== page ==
We’ve all seen the bare shelves, the “thank you for your patience” emails, and the months and months of waiting for building materials or medical supplies. The fact that there is a historic shortage in truck drivers is not breaking news. It existed prior to the pandemic, but as the economy has seen, the arrival of COVID-19 in 2020 only emphasized preexisting issues.
The American Trucking Association estimates as of January 2022, the US needs 80,000 more truck drivers in the field. This number could double by 2030. Their data states, apart from government and farming vehicles, 37.9 million trucks are deployed for businesses, carrying 72.5 percent of the nation’s freight. This blue-collar job may not seem important to some, but this career keeps the nation running, providing the most basic human needs of food and medicine. Truckers are the backbone of the economy, and for that we recognize their vitality and celebrate their contribution to our communities.
There are a myriad of causes that have led to the driver shortage, with no singular situation shouldering the blame. While there has been much talk that the pandemic has created much of the issue when it shut down DMVs, halted driver training schools, led to offshore shipments becoming stuck in ports and production in nearly every industry stalling, the pandemic merely exacerbated an already existing issue.
Prior to the pandemic, the aging workforce saw a mass exodus of drivers retiring, perhaps a primary cause of the shortage. its nature, over the road driving (the kind you see crossing state lines) can be a solitary and at times a dangerous career choice resulting in a high turnover rate. Federal lawmakers and businesses are working together to lighten the load of truckers such as creating safer parking spaces to avoid parking on the side of the highway. They need safe parking spaces that aren’t on the shoulders of mountains, reimbursement for food and accommodation, and greater access to facilities. Both DOT and individual businesses are working in conjunction to meet these needs.
Truckers are regulated by the DOT for 11 hours of driving and no more than a 14-hour total shift. At the regulated time for driving or for the shift the driver must then take a 10-hour break before their next shift begins. It is not easy to calculate the optimal stopping point while on the road. Route optimization software and fleet management systems assist in calculating routes with accessible gas stations, rest stops, and hotels, making the job more comfortable. Supporting the well-being of drivers should be priority for those hiring, leading to better retention. Rocky Mountain Air Solutions has offered paid hotel room and per diem meal payment for over a decade.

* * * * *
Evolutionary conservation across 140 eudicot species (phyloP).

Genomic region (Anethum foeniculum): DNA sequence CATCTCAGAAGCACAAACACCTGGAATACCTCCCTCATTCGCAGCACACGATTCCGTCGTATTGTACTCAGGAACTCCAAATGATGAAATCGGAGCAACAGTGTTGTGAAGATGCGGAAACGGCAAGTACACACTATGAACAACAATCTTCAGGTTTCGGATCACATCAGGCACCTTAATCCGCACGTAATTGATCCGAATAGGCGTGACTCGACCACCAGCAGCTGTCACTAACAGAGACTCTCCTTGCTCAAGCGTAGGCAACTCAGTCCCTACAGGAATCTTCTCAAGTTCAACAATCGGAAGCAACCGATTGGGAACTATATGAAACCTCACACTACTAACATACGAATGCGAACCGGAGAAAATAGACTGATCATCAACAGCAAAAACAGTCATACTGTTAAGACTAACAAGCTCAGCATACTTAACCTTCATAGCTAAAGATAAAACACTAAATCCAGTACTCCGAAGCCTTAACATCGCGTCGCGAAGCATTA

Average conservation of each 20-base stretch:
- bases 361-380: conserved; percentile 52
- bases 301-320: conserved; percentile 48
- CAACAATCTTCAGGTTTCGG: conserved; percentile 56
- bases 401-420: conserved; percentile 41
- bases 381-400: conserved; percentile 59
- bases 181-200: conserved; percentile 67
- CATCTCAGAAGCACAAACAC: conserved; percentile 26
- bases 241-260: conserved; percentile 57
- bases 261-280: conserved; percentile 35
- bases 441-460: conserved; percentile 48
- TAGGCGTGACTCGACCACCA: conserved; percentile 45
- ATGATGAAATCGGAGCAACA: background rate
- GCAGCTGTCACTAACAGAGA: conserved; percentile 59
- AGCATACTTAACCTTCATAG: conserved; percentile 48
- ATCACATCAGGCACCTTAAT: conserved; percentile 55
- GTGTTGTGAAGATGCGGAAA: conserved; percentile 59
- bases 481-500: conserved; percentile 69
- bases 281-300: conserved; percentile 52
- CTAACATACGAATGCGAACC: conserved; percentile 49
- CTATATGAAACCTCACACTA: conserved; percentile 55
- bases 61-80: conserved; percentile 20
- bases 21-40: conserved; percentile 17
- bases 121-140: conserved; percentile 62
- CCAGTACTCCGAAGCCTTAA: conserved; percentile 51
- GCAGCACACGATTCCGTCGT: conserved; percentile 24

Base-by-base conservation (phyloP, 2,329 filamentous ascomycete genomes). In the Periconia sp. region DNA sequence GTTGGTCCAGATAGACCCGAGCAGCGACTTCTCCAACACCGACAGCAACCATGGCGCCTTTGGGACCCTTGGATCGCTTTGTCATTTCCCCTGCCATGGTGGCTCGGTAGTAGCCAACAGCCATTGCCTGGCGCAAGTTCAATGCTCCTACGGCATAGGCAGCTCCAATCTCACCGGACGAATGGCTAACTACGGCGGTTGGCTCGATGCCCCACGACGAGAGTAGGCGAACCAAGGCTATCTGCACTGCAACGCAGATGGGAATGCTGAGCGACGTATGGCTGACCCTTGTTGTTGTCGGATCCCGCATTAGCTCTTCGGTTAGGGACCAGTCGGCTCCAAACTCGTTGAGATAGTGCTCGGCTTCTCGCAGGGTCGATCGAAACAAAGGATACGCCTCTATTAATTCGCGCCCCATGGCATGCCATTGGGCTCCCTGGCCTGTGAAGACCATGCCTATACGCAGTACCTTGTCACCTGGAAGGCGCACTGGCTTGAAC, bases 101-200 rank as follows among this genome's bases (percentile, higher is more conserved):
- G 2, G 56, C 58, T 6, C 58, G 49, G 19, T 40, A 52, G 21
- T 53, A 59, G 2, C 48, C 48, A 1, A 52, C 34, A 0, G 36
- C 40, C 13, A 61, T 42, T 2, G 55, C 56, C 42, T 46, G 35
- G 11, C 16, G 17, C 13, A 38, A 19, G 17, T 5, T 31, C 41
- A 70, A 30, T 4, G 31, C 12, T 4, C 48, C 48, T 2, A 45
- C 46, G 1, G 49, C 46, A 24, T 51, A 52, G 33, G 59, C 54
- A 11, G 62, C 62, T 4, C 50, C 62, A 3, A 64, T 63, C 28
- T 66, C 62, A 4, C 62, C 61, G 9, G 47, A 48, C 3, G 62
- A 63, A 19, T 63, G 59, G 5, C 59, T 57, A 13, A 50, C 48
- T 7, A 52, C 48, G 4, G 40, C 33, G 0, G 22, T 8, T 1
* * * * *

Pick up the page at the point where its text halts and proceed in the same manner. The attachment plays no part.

The question remains: how can companies hauling freight appeal to younger generations to join their workforce? Well, the good news is that the average salary for truck drivers has been steadily increasing, seeing a $7,000 increase since 2013. The average salary currently sits at $53,000, and ample health insurance and PTO is usually a guarantee. For many, it is an opportunity to see the country, and to be part of something bigger.
More women are joining the industry (which is currently at 7 percent) than ever before, as many have been laid off during the pandemic and are seeking work with greater pay and benefits. Regional driving jobs are becoming more palatable for drivers who want to be home more often than traditional over the road trips which can take weeks of time away from their home.
As of February 7, 2022, there is now a national standard for all CDL drivers across all states. This Entry Level Driving Training course is for new CDL holders seeking a first-time licensure, or an upgrade in class (A or B). Having the same curriculum across the board will help jobseekers and training schools across the country leads to standardized knowledge and safer roads. Some regulations on age have lifted. Now, 18 to 21-year-olds can obtain a CDL but are required by federal law to remain inside state lines.
Technical colleges are ramping up CDL training courses, which are on average 4-5 weeks long (the clutches and the double brakes require greater precision and care to operate). A bittersweet reality is that these courses are quickly filling up. The desire and the demand to join an essential field, where job-security is pretty much guaranteed, is there.
At Rocky Mountain Air Solutions, we cherish our CDL A and B drivers who ensure each customer has the cylinder and bulk gases required to thrive. Our Class A CDL Regional drivers at Rocky Mountain Air can experience the Rocky Mountains, buttes, and canyons, and the West’s best cities on their journey.
We take care of our regional and city drivers by offering hotel reimbursement and meals per diem, health insurance, and 401k/profit sharing. All trucks are leased and maintained, and regional drivers are on the road no more than 3 nights per week.
Together, we make life better. Our professional drivers are the personal point of contact for our hospitals, restaurants, scientists, labs and manufacturers. Join us as part of the elite team of drivers who deliver the products that keep America producing. By joining Rocky Mountain Air, you’ll quickly become an expert in the myriad uses of atmospheric gas in a wide and ever-increasing market. If you like the vistas of the west with the freedom to listen to the perfect audiobook, podcast, or curated Spotify playlist on hand we may be your perfect career choice. Sounds amazing, right? For both positions, send inquiries/resume to firstname.lastname@example.org.